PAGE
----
It seems that there is a common misconception that a power meter is capable of telling you how many Calories you burn in a workout. Something I hear all the time from athletes is

"That was a really hard ride... I burned 3300 Calories"

to which I reply, "How do you know you burned 3300 Calories?"

and they answer, "Well, because that's what it says on my PowerTap (under 'e')"

In truth, this number refers to the amount of work you did on your ride (measured in kilojoules or kJ), not the Calories (kCal)you burned. I believe that the reason this misconception exists is because under steady state conditions, a very efficient rider will burn approximately the same number of kCal as kJ. But don't make the mistake of thinking that they are the same thing.

First, let's take a step back to 8th grade Physics class. Work is a measure of energy transfer, calculated as Force x distance. It requires a given amount of work to move an object from one place to another. You can think of moving a pile of bricks from one side of the room to another, walking up a set of stairs, or riding your bike up a hill. Work is not time dependant so whether you do the work fast or slow, the work required does not change.

Power is calculated as Force x Velocity (or Energy/time). So, extrapolating, Energy = Power x time. What this means is that if I move the bricks faster, run up the stairs and sprint up the hill the power is greater and the time is lower. If I move the bricks slowly... walk slowly up the stairs... ride slowly up the hill... the power is lower and the time is greater. Either way... same amount of work.

A Calorie is also a unit of energy, but when we talk about Calories in this context we are usually referring to the amount of energy the body is burning. The conversion from kJ to kCal is 4.184 to 1. So in reality, if you do a 3300 kJ ride, this is only equivalent to 789 kCal. However, this makes the assumption that every Calorie your body burns actually goes into work done on the bike, which is incorrect. In fact, only 1 out of every 4-6 Calories you burn goes into this work. So what happens to the other 75-85% of the Calories? Some are used to support vital body functions, but the majority are lost in heat. And of course, all that heat produced means that your body has to work even harder (and thereby burn more Calories) to cool itself off.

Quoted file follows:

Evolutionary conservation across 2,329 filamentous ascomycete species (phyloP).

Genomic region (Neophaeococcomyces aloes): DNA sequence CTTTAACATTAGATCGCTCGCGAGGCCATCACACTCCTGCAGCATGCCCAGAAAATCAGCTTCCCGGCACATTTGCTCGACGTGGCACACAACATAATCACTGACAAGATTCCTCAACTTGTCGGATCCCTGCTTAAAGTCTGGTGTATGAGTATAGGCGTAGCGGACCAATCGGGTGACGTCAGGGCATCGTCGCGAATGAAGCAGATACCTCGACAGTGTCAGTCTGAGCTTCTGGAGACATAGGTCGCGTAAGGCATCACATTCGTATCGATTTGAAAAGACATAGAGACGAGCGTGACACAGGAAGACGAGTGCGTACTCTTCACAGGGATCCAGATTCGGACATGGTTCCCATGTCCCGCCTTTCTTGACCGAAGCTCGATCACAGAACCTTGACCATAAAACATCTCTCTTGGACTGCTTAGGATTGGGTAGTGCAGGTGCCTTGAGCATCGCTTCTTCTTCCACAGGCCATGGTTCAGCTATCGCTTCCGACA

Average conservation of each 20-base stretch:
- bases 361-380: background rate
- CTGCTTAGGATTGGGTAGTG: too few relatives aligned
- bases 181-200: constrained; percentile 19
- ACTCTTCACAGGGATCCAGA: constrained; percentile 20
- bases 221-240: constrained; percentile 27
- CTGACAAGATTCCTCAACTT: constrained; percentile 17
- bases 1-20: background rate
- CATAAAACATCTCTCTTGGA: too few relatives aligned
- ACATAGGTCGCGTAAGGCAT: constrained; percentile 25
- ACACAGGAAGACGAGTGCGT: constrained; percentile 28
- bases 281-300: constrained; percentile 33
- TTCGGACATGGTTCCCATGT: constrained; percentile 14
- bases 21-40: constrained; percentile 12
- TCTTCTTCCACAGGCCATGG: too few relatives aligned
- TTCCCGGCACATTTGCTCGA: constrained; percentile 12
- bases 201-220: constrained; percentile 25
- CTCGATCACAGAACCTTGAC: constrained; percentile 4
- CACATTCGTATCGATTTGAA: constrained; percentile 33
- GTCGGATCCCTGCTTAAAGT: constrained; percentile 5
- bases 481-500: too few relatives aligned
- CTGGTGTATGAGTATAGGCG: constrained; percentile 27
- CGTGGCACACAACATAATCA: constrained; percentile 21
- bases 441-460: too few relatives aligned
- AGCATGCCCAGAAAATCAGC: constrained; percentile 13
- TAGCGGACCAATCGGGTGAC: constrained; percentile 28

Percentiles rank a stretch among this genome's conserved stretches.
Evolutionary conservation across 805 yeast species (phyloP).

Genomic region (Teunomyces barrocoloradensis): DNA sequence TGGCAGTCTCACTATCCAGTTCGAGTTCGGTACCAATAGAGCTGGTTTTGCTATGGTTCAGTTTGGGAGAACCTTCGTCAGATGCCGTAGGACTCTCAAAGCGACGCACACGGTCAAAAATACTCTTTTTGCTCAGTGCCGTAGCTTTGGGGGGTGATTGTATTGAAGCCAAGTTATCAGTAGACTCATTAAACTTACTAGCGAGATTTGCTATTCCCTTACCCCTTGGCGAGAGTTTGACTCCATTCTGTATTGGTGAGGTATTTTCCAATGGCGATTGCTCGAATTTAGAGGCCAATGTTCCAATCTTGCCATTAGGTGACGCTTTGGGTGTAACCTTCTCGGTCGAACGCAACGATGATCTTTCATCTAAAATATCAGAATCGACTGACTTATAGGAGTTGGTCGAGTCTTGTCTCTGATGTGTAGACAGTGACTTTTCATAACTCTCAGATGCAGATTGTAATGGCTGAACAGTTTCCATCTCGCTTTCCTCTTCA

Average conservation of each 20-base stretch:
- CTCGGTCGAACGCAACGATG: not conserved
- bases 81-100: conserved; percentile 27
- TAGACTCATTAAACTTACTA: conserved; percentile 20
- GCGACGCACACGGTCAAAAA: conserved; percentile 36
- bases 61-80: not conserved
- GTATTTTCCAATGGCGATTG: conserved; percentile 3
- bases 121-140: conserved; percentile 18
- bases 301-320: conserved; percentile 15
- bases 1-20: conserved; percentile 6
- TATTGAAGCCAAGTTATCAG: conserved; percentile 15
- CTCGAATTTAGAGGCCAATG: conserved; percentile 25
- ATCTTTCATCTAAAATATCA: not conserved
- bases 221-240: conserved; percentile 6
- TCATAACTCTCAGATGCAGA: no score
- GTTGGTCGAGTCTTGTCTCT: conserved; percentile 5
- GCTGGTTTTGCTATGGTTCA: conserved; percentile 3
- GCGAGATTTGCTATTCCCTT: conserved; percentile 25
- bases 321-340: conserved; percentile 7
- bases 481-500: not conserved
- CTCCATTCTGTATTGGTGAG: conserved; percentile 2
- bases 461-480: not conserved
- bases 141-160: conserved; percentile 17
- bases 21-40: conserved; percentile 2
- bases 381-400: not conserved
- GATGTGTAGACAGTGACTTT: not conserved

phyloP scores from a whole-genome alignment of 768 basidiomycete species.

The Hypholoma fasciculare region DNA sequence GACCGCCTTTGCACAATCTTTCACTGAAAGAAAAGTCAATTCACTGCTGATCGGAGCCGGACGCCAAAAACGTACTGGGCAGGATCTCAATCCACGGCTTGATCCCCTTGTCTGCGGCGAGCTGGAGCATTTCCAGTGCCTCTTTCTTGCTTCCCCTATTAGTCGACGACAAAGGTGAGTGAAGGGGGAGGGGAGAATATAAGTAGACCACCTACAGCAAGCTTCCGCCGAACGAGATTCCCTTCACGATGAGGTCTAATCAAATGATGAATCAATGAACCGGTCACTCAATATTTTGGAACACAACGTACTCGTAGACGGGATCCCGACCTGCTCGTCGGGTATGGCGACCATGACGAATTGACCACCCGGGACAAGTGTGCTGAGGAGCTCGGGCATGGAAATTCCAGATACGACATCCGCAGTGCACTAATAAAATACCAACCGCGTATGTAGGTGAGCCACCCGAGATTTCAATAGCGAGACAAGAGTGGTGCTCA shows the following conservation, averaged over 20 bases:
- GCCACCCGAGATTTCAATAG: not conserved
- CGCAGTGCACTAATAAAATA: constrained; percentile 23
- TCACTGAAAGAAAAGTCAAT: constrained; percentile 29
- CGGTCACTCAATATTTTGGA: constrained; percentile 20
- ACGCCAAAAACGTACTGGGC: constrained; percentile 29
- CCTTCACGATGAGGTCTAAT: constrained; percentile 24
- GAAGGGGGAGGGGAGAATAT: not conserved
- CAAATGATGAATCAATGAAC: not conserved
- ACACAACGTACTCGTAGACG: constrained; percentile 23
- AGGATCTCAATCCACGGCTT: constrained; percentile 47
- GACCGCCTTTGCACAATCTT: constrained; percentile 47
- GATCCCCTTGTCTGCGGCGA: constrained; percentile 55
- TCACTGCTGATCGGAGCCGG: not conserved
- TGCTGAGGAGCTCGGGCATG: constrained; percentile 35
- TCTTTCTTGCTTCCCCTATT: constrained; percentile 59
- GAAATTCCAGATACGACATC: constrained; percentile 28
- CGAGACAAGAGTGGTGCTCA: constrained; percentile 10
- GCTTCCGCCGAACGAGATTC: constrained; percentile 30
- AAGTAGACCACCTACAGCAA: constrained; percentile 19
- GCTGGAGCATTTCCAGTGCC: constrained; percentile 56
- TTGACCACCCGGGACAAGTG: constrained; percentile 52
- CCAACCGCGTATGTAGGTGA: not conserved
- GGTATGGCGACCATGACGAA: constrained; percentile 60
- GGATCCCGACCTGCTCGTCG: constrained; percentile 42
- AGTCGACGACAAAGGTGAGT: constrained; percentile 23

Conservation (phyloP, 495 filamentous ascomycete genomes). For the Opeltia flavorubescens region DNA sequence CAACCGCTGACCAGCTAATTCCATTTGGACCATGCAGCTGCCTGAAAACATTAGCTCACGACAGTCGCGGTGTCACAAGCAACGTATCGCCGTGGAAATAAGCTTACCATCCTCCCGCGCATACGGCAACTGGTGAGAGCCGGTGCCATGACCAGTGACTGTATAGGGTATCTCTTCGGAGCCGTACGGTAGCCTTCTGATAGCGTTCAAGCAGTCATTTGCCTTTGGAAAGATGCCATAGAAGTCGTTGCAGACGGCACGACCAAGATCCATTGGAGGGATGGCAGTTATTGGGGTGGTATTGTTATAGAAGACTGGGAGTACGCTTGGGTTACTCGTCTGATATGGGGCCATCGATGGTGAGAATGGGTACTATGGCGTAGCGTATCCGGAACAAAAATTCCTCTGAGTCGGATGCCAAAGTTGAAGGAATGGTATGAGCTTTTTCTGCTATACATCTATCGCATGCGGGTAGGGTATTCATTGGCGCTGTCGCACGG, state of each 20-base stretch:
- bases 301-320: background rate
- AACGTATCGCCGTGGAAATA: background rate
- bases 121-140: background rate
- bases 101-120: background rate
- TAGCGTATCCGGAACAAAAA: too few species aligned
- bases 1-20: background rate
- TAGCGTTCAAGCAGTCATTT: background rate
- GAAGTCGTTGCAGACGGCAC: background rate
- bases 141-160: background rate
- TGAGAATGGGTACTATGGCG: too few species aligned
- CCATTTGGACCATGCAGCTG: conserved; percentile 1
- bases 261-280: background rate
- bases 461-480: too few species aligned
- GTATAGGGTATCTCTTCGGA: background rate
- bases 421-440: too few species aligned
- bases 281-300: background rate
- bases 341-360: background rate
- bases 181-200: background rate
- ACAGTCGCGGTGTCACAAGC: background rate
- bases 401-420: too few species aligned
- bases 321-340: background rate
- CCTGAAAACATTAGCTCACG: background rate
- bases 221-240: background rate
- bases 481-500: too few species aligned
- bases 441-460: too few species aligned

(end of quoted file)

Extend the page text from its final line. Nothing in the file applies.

This is where metabolic efficiency comes into play. An efficient pro cyclist on a steady endurance ride is probably close to the 25% efficiency mark (meaning that 1 out of 4 of their Calories ends up helping to move the bike forward. So although 3300 kJ is only equal to 789 kCal, 25% efficiency would mean that that this rider burns 3156 kCal during this effort. A less efficient rider or a rider completing a more variable effort (e.g. race, group ride, etc.) will be closer to 18% efficiency (1 out of every 5.6 kCal goes into moving the bike forward) so this rider would burn 4383 kCal for the same 3300 kJ ride.

No before you go start to get depressed about being so inefficient, think about this: a 165 pound cyclist (me, to be specific) generally does about 35-40 kJ of work per mile. Let us assume that I have a metabolic efficiency of 23%. This means that I burn 36- 42 kCal per mile. A Toyota Prius hybrid gets about 38 miles per gallon. About 159,000 kJ are stored in a gallon of gasoline (37,975 kCal) so it requires 999 kCal to go 1 mile. This means that when I ride my bike I am 24-28 times as efficient as a Prius, or alternatively, for a car to be as efficient as a bicycle, it would have to get 784-912 miles per gallon. Think about that the next time your are thinking about ways to go green!